The new method I've seen capitalizes on the fact there are two lines converging at each point. The theory behind it's pattern (I speculate) must be based on the idea that one of the lines is an invocation line and one is a banishing line. In this new method, both the invoking and banishing pentagrams begin at the element of interest. The invocation drawing then progresses around the figure clockwise, while the other progresses counter-clockwise (or the reverse of this in the Southern hemisphere). I get the idea behind this, but it leads me to two points (rants, actually) that I feel might need to be explored.

The first is the idea that anyone can remake the accepted format for these drawings. Yes one can do anything one wants in the comfort of one's own circle and tradition. This is the Scott Cunningham philosophy and it is a wonderful one. However, once one steps outside of one's own circle to begin interacting with the greater world (the internet is a venue that does this), one needs to consider what one is teaching to others. It is irresponsible and even dangerous to listen to that inner voice that says, "I'm going to circulate my own way as if it's the right way until enough people start doing it my way, because I think the traditions need to be changed."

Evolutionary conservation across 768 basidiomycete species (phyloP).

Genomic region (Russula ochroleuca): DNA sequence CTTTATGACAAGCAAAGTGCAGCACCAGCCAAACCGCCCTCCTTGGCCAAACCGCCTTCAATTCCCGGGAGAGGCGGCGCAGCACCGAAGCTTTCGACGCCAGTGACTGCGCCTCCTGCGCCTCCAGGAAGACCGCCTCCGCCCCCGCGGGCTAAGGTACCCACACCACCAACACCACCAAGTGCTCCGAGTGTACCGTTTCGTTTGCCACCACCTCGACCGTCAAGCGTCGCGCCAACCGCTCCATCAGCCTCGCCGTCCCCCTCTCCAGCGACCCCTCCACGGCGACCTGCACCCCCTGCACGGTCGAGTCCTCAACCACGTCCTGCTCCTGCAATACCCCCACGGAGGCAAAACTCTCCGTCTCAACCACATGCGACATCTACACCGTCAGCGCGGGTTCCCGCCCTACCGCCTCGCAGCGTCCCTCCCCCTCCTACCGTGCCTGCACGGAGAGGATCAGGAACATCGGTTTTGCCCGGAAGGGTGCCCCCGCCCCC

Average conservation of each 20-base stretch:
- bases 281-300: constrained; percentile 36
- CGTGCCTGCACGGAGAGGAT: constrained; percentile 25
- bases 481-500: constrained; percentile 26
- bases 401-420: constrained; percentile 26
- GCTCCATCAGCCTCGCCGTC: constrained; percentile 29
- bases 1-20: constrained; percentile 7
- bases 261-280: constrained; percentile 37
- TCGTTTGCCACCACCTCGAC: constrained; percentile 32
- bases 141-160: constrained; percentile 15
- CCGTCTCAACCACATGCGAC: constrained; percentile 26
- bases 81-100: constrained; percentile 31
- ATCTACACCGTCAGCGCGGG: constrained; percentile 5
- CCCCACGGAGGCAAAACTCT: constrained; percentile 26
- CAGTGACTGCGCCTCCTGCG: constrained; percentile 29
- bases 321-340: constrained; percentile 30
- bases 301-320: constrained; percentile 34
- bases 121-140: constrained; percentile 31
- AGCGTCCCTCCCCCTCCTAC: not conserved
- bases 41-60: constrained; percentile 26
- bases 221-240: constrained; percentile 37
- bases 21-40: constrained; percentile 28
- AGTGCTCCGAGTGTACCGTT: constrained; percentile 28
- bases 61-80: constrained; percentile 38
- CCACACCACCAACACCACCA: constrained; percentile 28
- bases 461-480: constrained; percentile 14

Traditions exist for three reasons. The first is that they build power around a coherent idea that does not change. They create a "tulpa." This is a body of aetheric power that exists to give a thought form a kind of non-corporeal life. Creating a tulpa takes a great deal of energy. The more energy put toward a tulpa, either by a greater number of people or people over time (or both), the greater its power. This is why ancient charms work and must be crafted according to specific instruction. This is why a spell has specific words in it and certain herbs. The tulpa is like a boat designed to carry you successfully across a chaotic sea of magickal energy. Why would anyone want to start building a boat from scratch when there are plenty of free boats already made and known for their success?